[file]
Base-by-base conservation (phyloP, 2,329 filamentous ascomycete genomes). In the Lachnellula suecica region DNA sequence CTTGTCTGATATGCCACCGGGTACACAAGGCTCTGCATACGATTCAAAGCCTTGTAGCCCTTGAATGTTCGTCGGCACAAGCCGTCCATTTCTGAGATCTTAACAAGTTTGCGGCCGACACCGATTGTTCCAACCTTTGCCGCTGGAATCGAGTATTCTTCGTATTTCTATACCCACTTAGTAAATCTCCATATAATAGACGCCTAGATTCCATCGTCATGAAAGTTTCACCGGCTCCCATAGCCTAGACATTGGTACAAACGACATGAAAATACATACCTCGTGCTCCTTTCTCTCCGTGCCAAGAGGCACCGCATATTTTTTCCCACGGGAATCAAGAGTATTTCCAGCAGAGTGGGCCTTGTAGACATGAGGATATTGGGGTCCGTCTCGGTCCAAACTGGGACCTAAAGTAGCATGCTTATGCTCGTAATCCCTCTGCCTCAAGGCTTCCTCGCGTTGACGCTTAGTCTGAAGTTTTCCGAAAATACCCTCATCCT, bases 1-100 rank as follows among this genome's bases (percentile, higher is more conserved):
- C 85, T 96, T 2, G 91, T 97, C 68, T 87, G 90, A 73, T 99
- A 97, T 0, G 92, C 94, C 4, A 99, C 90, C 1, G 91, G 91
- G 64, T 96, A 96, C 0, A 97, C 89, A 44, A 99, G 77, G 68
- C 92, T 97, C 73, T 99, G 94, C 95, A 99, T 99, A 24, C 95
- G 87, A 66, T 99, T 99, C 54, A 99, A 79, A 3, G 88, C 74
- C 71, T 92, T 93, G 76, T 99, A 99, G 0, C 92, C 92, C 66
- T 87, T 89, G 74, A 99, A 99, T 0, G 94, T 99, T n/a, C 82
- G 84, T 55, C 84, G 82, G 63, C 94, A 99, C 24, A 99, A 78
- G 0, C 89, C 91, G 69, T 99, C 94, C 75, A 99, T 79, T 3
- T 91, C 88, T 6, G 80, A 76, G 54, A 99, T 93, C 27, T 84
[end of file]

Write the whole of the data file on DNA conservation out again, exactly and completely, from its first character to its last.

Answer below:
Base-by-base conservation (phyloP, 2,329 filamentous ascomycete genomes). In the Lachnellula suecica region DNA sequence CTTGTCTGATATGCCACCGGGTACACAAGGCTCTGCATACGATTCAAAGCCTTGTAGCCCTTGAATGTTCGTCGGCACAAGCCGTCCATTTCTGAGATCTTAACAAGTTTGCGGCCGACACCGATTGTTCCAACCTTTGCCGCTGGAATCGAGTATTCTTCGTATTTCTATACCCACTTAGTAAATCTCCATATAATAGACGCCTAGATTCCATCGTCATGAAAGTTTCACCGGCTCCCATAGCCTAGACATTGGTACAAACGACATGAAAATACATACCTCGTGCTCCTTTCTCTCCGTGCCAAGAGGCACCGCATATTTTTTCCCACGGGAATCAAGAGTATTTCCAGCAGAGTGGGCCTTGTAGACATGAGGATATTGGGGTCCGTCTCGGTCCAAACTGGGACCTAAAGTAGCATGCTTATGCTCGTAATCCCTCTGCCTCAAGGCTTCCTCGCGTTGACGCTTAGTCTGAAGTTTTCCGAAAATACCCTCATCCT, bases 1-100 rank as follows among this genome's bases (percentile, higher is more conserved):
- C 85, T 96, T 2, G 91, T 97, C 68, T 87, G 90, A 73, T 99
- A 97, T 0, G 92, C 94, C 4, A 99, C 90, C 1, G 91, G 91
- G 64, T 96, A 96, C 0, A 97, C 89, A 44, A 99, G 77, G 68
- C 92, T 97, C 73, T 99, G 94, C 95, A 99, T 99, A 24, C 95
- G 87, A 66, T 99, T 99, C 54, A 99, A 79, A 3, G 88, C 74
- C 71, T 92, T 93, G 76, T 99, A 99, G 0, C 92, C 92, C 66
- T 87, T 89, G 74, A 99, A 99, T 0, G 94, T 99, T n/a, C 82
- G 84, T 55, C 84, G 82, G 63, C 94, A 99, C 24, A 99, A 78
- G 0, C 89, C 91, G 69, T 99, C 94, C 75, A 99, T 79, T 3
- T 91, C 88, T 6, G 80, A 76, G 54, A 99, T 93, C 27, T 84